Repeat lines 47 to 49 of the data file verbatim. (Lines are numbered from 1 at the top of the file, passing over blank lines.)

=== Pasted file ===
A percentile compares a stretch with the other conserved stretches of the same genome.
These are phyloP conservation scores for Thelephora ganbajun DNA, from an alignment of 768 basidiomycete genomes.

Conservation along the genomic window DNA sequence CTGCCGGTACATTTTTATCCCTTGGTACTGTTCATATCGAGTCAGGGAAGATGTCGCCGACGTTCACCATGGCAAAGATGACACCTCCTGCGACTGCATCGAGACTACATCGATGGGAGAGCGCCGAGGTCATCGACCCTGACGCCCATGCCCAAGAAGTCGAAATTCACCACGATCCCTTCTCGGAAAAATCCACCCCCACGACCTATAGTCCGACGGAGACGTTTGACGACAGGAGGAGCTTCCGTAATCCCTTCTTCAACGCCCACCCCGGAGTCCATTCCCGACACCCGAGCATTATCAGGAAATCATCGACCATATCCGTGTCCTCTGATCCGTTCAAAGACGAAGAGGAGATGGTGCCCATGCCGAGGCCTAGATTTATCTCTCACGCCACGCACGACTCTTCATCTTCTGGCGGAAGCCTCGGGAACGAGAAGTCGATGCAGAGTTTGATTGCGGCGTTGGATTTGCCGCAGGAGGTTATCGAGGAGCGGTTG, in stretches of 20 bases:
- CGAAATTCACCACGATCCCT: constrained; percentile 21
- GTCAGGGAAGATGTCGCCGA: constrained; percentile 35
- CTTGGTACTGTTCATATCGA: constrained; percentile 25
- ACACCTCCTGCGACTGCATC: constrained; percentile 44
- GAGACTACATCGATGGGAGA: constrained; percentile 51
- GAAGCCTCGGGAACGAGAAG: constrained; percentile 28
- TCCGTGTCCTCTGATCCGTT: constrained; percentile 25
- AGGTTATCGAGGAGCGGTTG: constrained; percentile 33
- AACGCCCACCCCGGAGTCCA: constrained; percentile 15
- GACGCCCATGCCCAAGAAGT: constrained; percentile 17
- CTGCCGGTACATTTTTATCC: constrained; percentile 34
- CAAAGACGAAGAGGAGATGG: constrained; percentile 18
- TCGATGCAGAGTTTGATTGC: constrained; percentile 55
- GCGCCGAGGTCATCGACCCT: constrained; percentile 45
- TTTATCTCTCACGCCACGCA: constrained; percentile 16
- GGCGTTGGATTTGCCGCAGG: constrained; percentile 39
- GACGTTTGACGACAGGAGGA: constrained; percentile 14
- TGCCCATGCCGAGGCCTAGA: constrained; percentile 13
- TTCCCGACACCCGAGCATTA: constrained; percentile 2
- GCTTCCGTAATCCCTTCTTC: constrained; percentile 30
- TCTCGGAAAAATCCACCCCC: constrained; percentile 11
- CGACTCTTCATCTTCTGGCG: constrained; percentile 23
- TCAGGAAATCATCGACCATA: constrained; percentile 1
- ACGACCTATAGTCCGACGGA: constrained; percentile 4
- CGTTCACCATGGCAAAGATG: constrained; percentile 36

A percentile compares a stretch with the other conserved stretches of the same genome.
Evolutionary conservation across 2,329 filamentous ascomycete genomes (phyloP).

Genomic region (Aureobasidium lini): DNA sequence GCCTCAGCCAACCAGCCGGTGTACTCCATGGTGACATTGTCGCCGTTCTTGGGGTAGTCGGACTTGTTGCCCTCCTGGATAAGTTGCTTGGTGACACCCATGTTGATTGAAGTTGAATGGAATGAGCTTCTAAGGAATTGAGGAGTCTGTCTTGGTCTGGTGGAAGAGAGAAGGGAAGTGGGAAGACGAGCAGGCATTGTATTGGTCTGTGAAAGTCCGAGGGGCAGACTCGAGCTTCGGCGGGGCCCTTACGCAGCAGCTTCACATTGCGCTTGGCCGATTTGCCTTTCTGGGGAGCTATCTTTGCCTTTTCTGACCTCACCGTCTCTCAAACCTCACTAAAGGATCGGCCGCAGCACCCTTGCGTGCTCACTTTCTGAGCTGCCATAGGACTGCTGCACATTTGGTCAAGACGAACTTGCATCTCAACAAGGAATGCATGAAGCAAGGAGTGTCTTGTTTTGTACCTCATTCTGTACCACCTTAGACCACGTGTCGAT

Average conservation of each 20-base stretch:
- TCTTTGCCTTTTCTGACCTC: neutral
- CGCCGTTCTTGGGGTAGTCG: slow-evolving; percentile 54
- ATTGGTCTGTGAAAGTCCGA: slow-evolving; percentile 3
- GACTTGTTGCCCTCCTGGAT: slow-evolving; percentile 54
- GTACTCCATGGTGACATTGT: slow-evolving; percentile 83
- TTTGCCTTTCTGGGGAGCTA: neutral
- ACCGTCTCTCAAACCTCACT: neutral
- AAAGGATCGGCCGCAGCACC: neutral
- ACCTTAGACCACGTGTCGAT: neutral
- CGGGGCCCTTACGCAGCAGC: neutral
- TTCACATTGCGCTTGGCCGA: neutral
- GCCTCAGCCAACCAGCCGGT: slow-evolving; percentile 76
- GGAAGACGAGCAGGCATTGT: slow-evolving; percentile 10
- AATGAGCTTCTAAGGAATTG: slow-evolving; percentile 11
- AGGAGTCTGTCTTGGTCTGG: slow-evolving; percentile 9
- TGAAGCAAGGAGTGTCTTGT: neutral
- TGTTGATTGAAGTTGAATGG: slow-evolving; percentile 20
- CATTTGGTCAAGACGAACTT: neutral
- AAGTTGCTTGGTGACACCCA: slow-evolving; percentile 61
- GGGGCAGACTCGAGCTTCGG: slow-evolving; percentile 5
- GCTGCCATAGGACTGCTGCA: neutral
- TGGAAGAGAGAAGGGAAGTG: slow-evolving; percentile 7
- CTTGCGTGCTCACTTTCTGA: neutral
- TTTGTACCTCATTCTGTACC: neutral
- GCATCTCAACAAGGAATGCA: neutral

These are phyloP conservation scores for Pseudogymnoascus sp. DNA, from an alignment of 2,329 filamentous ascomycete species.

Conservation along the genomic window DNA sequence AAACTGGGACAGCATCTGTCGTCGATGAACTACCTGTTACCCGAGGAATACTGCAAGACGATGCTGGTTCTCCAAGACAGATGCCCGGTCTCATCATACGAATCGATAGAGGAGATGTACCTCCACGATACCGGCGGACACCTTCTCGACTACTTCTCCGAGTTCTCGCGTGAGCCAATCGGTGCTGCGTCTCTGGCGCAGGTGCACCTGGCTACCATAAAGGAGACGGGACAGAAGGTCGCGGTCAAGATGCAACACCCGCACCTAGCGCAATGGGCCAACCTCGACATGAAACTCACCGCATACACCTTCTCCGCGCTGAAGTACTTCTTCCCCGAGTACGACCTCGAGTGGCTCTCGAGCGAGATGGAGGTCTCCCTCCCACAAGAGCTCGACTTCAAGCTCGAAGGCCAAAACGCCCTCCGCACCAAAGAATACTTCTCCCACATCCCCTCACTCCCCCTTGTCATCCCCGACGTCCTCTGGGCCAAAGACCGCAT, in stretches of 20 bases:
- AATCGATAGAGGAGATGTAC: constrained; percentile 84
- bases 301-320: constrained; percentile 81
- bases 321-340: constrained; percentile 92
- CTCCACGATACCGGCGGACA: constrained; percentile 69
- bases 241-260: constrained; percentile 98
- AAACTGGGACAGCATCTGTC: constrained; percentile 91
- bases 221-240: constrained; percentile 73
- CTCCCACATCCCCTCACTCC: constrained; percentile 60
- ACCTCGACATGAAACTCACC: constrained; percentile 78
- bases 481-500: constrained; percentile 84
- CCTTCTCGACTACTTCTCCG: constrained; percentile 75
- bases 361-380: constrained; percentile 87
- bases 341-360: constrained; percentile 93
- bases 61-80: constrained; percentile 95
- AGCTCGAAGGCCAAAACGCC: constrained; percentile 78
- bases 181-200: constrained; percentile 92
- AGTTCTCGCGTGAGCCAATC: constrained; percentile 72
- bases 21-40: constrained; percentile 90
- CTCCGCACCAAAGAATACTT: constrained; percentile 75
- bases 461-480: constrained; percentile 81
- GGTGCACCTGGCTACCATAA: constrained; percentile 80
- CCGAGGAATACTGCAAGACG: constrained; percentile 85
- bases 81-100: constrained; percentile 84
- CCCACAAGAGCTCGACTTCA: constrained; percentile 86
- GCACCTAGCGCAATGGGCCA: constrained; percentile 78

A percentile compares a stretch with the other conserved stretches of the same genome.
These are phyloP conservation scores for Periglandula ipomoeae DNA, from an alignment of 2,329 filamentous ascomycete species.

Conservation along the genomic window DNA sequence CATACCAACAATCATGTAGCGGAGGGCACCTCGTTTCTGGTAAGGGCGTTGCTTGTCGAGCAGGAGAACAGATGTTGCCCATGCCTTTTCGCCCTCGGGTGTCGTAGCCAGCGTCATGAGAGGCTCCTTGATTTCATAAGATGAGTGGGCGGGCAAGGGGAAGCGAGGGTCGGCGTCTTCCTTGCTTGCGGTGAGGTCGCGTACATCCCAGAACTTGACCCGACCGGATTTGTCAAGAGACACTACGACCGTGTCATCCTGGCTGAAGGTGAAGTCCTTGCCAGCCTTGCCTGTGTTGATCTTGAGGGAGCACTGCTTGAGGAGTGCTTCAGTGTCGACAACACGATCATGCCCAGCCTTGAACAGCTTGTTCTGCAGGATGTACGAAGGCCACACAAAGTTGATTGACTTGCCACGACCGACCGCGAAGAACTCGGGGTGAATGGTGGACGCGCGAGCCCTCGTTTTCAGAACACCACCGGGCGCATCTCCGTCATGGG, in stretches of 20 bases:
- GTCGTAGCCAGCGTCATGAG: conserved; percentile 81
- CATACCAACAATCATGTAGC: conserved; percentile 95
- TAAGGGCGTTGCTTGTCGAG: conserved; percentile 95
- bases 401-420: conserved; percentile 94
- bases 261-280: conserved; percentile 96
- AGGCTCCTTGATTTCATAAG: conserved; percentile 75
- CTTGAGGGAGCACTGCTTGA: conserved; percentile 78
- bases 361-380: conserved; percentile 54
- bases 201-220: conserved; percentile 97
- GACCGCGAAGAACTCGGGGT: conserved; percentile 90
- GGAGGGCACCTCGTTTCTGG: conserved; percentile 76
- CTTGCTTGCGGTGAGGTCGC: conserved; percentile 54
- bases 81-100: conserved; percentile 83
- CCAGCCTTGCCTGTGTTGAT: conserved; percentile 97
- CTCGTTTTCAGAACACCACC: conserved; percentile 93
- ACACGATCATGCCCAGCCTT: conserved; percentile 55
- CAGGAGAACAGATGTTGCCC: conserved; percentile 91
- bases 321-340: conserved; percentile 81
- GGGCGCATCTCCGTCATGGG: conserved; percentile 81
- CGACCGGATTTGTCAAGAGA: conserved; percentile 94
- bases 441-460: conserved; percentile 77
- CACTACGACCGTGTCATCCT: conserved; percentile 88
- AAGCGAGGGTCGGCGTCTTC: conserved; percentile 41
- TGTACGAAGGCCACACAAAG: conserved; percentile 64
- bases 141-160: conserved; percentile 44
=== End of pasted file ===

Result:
- AGGAGTCTGTCTTGGTCTGG: slow-evolving; percentile 9
- TGAAGCAAGGAGTGTCTTGT: neutral
- TGTTGATTGAAGTTGAATGG: slow-evolving; percentile 20